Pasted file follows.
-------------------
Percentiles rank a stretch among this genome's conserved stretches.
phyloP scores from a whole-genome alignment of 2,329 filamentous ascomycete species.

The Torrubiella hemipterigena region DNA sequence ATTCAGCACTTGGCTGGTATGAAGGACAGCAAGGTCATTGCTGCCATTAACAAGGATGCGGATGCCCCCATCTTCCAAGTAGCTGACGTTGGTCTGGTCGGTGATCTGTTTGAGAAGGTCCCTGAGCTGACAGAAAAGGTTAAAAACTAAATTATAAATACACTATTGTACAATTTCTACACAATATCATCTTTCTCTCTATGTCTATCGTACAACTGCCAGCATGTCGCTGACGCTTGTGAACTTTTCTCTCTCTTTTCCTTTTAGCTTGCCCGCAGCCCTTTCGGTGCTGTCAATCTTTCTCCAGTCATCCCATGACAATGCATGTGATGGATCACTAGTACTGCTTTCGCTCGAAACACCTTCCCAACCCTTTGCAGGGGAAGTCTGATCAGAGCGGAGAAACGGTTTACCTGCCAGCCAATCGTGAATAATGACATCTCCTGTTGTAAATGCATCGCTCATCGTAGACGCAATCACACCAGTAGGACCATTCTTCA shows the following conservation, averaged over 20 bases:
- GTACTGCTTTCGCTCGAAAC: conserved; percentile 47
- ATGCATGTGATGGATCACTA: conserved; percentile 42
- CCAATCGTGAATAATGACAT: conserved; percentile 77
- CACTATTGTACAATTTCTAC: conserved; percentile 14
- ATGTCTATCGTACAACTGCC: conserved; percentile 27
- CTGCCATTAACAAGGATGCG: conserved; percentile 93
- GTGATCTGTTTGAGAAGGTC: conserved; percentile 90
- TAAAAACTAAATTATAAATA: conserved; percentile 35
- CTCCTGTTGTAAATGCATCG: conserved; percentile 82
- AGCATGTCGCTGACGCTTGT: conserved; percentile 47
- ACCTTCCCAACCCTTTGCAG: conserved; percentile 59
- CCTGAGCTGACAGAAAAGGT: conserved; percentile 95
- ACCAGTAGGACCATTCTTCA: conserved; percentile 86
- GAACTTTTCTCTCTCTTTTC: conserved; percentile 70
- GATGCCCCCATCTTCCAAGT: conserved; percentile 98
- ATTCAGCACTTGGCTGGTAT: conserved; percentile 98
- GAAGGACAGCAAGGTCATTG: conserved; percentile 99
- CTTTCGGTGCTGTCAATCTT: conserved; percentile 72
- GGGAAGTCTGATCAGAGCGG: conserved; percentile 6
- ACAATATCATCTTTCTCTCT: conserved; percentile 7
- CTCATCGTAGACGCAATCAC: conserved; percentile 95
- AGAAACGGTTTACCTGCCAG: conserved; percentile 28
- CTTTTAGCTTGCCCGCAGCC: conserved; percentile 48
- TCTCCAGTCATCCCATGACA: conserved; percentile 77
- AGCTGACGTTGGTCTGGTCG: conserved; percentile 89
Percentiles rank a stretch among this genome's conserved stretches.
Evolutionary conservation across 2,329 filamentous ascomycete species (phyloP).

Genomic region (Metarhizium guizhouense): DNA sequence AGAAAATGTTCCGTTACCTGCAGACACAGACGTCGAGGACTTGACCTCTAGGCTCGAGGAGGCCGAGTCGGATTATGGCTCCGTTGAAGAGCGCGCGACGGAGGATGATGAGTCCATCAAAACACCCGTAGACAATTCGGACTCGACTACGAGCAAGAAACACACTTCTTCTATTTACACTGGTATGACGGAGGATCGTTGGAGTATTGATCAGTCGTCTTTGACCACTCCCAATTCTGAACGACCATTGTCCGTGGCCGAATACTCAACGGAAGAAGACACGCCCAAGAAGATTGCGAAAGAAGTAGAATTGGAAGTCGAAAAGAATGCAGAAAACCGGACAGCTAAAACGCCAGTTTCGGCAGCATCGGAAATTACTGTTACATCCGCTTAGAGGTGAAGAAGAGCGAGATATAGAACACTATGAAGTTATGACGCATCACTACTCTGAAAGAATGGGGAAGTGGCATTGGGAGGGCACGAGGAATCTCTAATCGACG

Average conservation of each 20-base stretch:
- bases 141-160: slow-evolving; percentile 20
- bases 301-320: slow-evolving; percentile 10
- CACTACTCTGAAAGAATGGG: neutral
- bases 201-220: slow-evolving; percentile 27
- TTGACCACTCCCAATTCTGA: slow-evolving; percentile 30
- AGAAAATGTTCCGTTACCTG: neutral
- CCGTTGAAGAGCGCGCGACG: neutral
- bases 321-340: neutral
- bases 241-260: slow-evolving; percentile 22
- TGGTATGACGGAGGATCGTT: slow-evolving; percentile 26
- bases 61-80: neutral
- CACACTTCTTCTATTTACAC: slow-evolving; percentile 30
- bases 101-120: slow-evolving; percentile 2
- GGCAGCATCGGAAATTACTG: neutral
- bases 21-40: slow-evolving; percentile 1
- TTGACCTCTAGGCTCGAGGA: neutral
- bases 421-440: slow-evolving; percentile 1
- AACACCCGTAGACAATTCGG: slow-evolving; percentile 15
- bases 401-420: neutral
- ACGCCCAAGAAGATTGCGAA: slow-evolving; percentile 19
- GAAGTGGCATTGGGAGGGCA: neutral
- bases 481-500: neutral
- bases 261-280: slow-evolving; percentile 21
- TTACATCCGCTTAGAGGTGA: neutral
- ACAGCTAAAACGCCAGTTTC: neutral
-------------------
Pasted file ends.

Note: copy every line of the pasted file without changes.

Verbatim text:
Percentiles rank a stretch among this genome's conserved stretches.
phyloP scores from a whole-genome alignment of 2,329 filamentous ascomycete species.

The Torrubiella hemipterigena region DNA sequence ATTCAGCACTTGGCTGGTATGAAGGACAGCAAGGTCATTGCTGCCATTAACAAGGATGCGGATGCCCCCATCTTCCAAGTAGCTGACGTTGGTCTGGTCGGTGATCTGTTTGAGAAGGTCCCTGAGCTGACAGAAAAGGTTAAAAACTAAATTATAAATACACTATTGTACAATTTCTACACAATATCATCTTTCTCTCTATGTCTATCGTACAACTGCCAGCATGTCGCTGACGCTTGTGAACTTTTCTCTCTCTTTTCCTTTTAGCTTGCCCGCAGCCCTTTCGGTGCTGTCAATCTTTCTCCAGTCATCCCATGACAATGCATGTGATGGATCACTAGTACTGCTTTCGCTCGAAACACCTTCCCAACCCTTTGCAGGGGAAGTCTGATCAGAGCGGAGAAACGGTTTACCTGCCAGCCAATCGTGAATAATGACATCTCCTGTTGTAAATGCATCGCTCATCGTAGACGCAATCACACCAGTAGGACCATTCTTCA shows the following conservation, averaged over 20 bases:
- GTACTGCTTTCGCTCGAAAC: conserved; percentile 47
- ATGCATGTGATGGATCACTA: conserved; percentile 42
- CCAATCGTGAATAATGACAT: conserved; percentile 77
- CACTATTGTACAATTTCTAC: conserved; percentile 14
- ATGTCTATCGTACAACTGCC: conserved; percentile 27
- CTGCCATTAACAAGGATGCG: conserved; percentile 93
- GTGATCTGTTTGAGAAGGTC: conserved; percentile 90
- TAAAAACTAAATTATAAATA: conserved; percentile 35
- CTCCTGTTGTAAATGCATCG: conserved; percentile 82
- AGCATGTCGCTGACGCTTGT: conserved; percentile 47
- ACCTTCCCAACCCTTTGCAG: conserved; percentile 59
- CCTGAGCTGACAGAAAAGGT: conserved; percentile 95
- ACCAGTAGGACCATTCTTCA: conserved; percentile 86
- GAACTTTTCTCTCTCTTTTC: conserved; percentile 70
- GATGCCCCCATCTTCCAAGT: conserved; percentile 98
- ATTCAGCACTTGGCTGGTAT: conserved; percentile 98
- GAAGGACAGCAAGGTCATTG: conserved; percentile 99
- CTTTCGGTGCTGTCAATCTT: conserved; percentile 72
- GGGAAGTCTGATCAGAGCGG: conserved; percentile 6
- ACAATATCATCTTTCTCTCT: conserved; percentile 7
- CTCATCGTAGACGCAATCAC: conserved; percentile 95
- AGAAACGGTTTACCTGCCAG: conserved; percentile 28
- CTTTTAGCTTGCCCGCAGCC: conserved; percentile 48
- TCTCCAGTCATCCCATGACA: conserved; percentile 77
- AGCTGACGTTGGTCTGGTCG: conserved; percentile 89
Percentiles rank a stretch among this genome's conserved stretches.
Evolutionary conservation across 2,329 filamentous ascomycete species (phyloP).

Genomic region (Metarhizium guizhouense): DNA sequence AGAAAATGTTCCGTTACCTGCAGACACAGACGTCGAGGACTTGACCTCTAGGCTCGAGGAGGCCGAGTCGGATTATGGCTCCGTTGAAGAGCGCGCGACGGAGGATGATGAGTCCATCAAAACACCCGTAGACAATTCGGACTCGACTACGAGCAAGAAACACACTTCTTCTATTTACACTGGTATGACGGAGGATCGTTGGAGTATTGATCAGTCGTCTTTGACCACTCCCAATTCTGAACGACCATTGTCCGTGGCCGAATACTCAACGGAAGAAGACACGCCCAAGAAGATTGCGAAAGAAGTAGAATTGGAAGTCGAAAAGAATGCAGAAAACCGGACAGCTAAAACGCCAGTTTCGGCAGCATCGGAAATTACTGTTACATCCGCTTAGAGGTGAAGAAGAGCGAGATATAGAACACTATGAAGTTATGACGCATCACTACTCTGAAAGAATGGGGAAGTGGCATTGGGAGGGCACGAGGAATCTCTAATCGACG

Average conservation of each 20-base stretch:
- bases 141-160: slow-evolving; percentile 20
- bases 301-320: slow-evolving; percentile 10
- CACTACTCTGAAAGAATGGG: neutral
- bases 201-220: slow-evolving; percentile 27
- TTGACCACTCCCAATTCTGA: slow-evolving; percentile 30
- AGAAAATGTTCCGTTACCTG: neutral
- CCGTTGAAGAGCGCGCGACG: neutral
- bases 321-340: neutral
- bases 241-260: slow-evolving; percentile 22
- TGGTATGACGGAGGATCGTT: slow-evolving; percentile 26
- bases 61-80: neutral
- CACACTTCTTCTATTTACAC: slow-evolving; percentile 30
- bases 101-120: slow-evolving; percentile 2
- GGCAGCATCGGAAATTACTG: neutral
- bases 21-40: slow-evolving; percentile 1
- TTGACCTCTAGGCTCGAGGA: neutral
- bases 421-440: slow-evolving; percentile 1
- AACACCCGTAGACAATTCGG: slow-evolving; percentile 15
- bases 401-420: neutral
- ACGCCCAAGAAGATTGCGAA: slow-evolving; percentile 19
- GAAGTGGCATTGGGAGGGCA: neutral
- bases 481-500: neutral
- bases 261-280: slow-evolving; percentile 21
- TTACATCCGCTTAGAGGTGA: neutral
- ACAGCTAAAACGCCAGTTTC: neutral